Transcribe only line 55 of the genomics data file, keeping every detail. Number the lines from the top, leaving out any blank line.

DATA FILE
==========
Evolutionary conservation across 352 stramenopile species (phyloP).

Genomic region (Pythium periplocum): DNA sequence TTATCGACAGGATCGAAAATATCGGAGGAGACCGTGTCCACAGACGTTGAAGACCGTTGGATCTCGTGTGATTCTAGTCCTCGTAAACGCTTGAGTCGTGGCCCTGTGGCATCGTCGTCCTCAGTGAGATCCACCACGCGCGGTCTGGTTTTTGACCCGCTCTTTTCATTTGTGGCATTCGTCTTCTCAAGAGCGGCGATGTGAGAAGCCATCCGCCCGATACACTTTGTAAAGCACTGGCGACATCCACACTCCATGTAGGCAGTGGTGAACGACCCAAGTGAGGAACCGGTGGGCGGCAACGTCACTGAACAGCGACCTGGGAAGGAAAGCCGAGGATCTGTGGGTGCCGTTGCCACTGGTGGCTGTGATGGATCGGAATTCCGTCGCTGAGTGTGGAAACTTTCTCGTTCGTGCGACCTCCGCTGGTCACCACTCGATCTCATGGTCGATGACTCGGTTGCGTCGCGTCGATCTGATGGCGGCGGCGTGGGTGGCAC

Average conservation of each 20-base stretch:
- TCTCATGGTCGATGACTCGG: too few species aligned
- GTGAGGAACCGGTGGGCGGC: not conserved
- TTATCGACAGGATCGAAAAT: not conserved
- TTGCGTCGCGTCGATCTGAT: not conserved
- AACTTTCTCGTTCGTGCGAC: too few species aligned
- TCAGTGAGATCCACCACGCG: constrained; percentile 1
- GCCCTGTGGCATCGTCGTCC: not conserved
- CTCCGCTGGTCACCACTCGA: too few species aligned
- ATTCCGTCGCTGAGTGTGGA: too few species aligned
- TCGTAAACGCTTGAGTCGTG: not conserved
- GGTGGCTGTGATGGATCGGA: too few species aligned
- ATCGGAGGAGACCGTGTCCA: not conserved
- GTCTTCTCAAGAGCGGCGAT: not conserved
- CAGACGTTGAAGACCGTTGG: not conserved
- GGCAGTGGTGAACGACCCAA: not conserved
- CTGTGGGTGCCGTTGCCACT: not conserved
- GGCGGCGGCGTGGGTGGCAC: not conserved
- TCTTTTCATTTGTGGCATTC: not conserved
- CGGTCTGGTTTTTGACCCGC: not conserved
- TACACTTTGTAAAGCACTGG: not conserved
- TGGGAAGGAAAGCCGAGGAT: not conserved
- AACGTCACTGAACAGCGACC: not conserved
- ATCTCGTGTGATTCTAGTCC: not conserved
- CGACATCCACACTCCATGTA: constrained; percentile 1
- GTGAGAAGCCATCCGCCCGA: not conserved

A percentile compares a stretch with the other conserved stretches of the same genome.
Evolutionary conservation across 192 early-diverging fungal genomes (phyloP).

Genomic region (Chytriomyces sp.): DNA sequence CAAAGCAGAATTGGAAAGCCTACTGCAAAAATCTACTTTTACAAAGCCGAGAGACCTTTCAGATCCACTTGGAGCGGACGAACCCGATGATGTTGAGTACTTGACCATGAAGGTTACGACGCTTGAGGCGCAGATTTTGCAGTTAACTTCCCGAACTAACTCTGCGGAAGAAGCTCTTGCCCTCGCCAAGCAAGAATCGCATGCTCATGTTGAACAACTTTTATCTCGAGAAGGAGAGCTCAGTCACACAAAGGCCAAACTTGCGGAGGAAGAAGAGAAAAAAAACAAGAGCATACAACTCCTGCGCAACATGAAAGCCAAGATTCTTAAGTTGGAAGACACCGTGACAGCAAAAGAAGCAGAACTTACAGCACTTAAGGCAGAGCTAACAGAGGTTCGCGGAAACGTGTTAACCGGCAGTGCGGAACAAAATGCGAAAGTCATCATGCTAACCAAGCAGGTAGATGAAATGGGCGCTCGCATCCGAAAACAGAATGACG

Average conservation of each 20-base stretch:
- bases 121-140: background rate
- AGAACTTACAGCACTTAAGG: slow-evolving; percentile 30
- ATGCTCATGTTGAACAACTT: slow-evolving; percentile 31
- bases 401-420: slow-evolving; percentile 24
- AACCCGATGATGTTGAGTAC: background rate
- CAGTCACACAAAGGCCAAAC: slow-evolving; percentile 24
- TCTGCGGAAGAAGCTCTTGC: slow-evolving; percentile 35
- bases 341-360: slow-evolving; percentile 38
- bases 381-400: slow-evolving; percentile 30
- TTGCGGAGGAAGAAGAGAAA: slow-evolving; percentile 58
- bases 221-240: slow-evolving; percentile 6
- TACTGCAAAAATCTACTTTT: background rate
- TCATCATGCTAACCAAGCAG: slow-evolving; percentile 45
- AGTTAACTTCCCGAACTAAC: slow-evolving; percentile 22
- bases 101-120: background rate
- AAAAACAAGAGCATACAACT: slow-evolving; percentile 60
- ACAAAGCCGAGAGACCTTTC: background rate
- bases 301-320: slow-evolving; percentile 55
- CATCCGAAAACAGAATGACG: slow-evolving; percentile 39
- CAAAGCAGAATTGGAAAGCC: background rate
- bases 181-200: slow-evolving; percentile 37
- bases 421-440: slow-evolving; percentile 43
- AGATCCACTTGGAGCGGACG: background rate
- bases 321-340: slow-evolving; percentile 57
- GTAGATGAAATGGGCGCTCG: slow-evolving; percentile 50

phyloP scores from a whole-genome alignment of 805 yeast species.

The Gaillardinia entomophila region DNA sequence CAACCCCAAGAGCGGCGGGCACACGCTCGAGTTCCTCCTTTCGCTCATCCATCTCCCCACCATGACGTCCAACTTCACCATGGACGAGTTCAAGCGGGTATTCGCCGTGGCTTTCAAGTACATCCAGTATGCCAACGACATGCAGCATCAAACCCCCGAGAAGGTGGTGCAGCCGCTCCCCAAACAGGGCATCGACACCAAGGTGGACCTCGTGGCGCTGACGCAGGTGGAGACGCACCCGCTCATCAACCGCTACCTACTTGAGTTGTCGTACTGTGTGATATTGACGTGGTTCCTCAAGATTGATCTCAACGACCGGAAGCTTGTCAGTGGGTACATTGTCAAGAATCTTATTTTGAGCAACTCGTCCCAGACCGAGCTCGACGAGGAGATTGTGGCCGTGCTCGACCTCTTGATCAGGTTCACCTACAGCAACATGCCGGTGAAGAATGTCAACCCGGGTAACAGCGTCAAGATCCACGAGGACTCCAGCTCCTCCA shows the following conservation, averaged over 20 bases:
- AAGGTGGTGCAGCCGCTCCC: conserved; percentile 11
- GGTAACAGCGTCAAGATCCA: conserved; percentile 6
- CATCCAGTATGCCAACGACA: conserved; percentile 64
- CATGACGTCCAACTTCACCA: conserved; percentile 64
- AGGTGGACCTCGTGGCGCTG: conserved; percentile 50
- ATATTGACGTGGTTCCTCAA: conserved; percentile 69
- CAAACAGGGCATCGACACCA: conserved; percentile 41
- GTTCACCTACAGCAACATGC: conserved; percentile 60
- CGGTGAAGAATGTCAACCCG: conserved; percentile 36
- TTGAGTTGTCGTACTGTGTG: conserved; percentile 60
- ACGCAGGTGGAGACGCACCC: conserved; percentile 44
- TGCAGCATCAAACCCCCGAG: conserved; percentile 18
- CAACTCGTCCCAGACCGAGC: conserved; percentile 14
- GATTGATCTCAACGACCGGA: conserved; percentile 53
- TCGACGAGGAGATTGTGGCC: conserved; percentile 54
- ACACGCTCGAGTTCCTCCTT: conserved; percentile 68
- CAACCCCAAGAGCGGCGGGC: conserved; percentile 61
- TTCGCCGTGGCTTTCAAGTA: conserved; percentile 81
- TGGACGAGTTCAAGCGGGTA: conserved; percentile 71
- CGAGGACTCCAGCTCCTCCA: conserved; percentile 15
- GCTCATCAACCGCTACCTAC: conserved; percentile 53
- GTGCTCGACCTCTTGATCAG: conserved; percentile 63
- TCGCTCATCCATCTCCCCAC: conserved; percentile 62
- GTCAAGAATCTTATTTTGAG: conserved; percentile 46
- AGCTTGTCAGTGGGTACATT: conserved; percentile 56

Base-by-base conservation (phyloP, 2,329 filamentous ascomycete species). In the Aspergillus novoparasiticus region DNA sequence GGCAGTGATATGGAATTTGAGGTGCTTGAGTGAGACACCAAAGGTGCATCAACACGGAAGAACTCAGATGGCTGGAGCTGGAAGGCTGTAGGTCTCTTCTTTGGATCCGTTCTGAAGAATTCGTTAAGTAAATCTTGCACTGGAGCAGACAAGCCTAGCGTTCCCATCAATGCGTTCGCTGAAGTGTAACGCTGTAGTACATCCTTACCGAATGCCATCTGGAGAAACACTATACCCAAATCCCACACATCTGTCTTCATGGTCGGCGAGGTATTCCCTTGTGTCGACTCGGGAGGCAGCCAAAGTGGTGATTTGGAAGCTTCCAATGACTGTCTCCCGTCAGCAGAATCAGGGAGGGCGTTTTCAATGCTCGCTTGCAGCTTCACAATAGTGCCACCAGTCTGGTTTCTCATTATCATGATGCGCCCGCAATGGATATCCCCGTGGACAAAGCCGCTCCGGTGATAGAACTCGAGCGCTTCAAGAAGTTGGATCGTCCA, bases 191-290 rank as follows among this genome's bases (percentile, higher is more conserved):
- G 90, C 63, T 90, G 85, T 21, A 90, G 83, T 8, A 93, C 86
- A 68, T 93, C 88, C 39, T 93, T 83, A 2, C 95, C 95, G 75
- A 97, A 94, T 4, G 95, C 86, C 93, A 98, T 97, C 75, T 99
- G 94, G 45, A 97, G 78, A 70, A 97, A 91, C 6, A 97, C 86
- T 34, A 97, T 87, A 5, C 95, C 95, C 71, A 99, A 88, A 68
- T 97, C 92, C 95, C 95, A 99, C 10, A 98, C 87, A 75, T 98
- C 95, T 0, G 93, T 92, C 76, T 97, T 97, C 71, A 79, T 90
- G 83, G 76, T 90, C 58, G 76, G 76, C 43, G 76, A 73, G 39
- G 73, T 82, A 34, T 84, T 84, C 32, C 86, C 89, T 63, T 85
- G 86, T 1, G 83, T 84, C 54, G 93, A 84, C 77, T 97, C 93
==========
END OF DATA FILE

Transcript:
- AGATCCACTTGGAGCGGACG: background rate